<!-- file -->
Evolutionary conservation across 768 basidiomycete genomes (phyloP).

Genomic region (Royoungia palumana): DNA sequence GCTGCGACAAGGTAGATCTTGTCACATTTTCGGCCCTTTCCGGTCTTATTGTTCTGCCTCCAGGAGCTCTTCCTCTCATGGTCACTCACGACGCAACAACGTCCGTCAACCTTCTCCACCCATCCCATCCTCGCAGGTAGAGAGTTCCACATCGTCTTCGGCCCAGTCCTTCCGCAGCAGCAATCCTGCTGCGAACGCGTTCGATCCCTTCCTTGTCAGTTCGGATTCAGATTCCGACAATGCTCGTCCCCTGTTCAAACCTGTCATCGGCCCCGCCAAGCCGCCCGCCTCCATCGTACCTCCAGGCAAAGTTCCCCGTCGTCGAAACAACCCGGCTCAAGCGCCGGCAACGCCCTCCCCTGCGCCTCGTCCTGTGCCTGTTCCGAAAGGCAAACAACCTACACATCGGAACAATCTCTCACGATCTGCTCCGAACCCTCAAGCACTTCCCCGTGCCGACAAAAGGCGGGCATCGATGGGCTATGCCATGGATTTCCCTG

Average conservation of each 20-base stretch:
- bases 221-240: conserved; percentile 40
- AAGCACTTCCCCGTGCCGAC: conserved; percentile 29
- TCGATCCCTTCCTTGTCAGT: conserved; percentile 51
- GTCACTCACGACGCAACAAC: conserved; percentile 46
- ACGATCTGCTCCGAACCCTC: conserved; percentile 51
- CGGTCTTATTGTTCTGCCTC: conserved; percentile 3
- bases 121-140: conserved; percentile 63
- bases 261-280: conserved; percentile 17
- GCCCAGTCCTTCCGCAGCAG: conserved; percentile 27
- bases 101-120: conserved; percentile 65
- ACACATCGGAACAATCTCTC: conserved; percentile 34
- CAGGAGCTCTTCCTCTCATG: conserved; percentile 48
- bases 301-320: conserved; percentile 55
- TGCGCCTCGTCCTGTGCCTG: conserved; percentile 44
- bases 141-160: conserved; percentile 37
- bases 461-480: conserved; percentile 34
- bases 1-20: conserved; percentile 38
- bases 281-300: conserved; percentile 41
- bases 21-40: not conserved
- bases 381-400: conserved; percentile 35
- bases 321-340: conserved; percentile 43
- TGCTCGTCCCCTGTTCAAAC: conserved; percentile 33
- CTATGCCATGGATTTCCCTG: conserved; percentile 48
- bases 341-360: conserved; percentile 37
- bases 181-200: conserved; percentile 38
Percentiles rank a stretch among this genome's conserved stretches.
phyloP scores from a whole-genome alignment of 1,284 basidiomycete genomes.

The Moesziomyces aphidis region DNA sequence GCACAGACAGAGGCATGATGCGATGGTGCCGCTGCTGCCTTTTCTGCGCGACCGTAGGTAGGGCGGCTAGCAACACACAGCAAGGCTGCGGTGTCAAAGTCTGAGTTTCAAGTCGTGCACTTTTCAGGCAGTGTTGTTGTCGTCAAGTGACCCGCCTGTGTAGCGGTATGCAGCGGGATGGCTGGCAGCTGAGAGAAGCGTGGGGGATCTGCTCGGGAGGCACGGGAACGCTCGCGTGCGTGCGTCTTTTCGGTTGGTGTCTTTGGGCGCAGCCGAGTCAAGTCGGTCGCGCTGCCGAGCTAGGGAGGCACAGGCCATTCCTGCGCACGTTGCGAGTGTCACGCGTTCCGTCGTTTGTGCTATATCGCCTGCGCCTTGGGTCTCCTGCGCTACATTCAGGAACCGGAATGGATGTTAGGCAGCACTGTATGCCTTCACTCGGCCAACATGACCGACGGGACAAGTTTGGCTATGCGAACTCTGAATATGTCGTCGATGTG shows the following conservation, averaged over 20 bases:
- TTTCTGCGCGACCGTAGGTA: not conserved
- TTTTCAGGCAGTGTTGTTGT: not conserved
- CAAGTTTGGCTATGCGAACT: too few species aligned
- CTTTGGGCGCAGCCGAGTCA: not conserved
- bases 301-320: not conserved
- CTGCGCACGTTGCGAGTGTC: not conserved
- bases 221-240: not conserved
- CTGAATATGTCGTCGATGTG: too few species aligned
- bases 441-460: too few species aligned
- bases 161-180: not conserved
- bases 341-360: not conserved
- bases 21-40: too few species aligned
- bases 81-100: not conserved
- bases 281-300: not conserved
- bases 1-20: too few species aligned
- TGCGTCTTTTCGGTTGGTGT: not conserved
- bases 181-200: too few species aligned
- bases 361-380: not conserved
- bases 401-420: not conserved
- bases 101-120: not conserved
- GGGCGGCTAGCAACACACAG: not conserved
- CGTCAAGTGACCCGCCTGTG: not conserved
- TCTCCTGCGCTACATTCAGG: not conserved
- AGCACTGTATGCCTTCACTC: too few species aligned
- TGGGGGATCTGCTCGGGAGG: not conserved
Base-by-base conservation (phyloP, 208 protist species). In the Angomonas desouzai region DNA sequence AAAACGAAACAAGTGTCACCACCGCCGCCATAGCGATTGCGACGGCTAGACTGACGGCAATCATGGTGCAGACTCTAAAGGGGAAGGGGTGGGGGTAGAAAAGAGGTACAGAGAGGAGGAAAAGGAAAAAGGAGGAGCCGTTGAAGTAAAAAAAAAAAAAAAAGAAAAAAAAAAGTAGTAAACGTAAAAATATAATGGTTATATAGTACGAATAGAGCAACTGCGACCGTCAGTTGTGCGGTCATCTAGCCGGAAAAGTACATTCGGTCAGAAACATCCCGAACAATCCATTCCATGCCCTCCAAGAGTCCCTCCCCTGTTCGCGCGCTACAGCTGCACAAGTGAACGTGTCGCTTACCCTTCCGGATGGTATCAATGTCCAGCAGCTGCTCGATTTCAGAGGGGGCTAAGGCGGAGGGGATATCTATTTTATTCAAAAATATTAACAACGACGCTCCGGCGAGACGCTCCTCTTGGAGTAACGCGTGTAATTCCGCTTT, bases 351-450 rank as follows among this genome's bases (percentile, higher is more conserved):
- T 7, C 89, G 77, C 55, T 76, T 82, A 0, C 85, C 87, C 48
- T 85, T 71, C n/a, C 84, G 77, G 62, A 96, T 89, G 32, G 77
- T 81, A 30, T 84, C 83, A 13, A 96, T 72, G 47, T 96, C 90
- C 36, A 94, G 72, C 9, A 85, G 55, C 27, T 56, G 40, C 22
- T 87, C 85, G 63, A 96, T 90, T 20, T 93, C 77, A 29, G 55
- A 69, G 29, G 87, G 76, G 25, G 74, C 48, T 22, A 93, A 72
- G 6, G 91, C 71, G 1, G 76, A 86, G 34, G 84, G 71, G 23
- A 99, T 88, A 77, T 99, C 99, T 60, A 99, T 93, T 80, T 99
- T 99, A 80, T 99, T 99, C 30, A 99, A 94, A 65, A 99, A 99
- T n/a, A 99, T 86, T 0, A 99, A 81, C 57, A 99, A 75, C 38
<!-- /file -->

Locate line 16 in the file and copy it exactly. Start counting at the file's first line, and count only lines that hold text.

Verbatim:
- bases 301-320: conserved; percentile 55